3. Jaw Damage
Whenever bacteria invade your tooth and dental nerve, they also spread into the bone that’s immediately surrounding your tooth root. For instance, when an abscess develops, it destroys the bone in that space where the cyst forms and drainage accumulates.
4. An Abscess
This one sounds a little extreme, but I promise you it’s not unheard of. When someone—particularly children—has aggressive tooth decay and abscesses, the infection can spread into their bloodstream. In rare situations, it has even been known to cause brain infections. Hospitalization is required, as well as intravenous medication. At this point, your cavity becomes so life-threatening that it can actually cause death.
Unfortunately, some parents don’t realize that even though their child’s baby teeth are going to fall out, they play a huge role in their child’s overall health. Do not, under any circumstances, ignore your child’s cavities just because those teeth are temporary. It could wind up being one of the biggest mistakes you ever make.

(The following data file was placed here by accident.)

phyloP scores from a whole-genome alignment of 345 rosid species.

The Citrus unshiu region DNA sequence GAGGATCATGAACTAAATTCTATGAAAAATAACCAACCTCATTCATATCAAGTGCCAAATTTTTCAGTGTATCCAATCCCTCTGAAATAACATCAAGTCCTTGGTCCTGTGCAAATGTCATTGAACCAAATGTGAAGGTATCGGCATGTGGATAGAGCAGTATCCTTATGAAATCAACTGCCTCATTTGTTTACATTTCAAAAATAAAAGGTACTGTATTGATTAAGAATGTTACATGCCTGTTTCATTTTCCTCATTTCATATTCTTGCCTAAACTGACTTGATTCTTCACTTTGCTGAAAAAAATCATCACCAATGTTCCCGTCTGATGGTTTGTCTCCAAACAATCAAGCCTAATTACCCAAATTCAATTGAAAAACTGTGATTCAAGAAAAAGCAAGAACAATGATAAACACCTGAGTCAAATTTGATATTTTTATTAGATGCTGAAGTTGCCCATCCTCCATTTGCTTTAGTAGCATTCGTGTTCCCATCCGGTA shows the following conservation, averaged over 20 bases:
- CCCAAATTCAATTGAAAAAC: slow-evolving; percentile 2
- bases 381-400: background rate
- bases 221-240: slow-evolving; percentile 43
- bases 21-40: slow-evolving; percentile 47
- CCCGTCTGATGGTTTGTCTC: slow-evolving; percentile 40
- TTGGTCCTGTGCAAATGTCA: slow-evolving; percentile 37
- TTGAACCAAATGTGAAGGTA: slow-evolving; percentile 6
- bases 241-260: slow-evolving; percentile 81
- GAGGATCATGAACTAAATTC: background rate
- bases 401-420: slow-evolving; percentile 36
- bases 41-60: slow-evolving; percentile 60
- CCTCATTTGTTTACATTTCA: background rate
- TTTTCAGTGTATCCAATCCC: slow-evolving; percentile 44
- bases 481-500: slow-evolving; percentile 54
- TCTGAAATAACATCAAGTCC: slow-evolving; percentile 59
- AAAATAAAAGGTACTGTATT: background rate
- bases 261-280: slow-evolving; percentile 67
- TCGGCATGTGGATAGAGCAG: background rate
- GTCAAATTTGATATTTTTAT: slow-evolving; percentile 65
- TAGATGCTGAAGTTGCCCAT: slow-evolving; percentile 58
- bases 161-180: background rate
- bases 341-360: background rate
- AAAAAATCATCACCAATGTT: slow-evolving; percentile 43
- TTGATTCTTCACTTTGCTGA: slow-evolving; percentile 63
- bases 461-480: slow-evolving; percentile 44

Stages of Tooth Decay
Tooth Decay Prevention
To prevent the formation of cavities and stop them from spreading, good oral hygiene is an absolute must. That means physically disrupting plaque biofilm on your teeth by brushing your teeth twice a day and flossing once a day to prevent cavities.
You can also help prevent cavities by avoiding starchy and sugary foods. Tooth decay thrives when it can feed off sugars and starches from the foods you eat.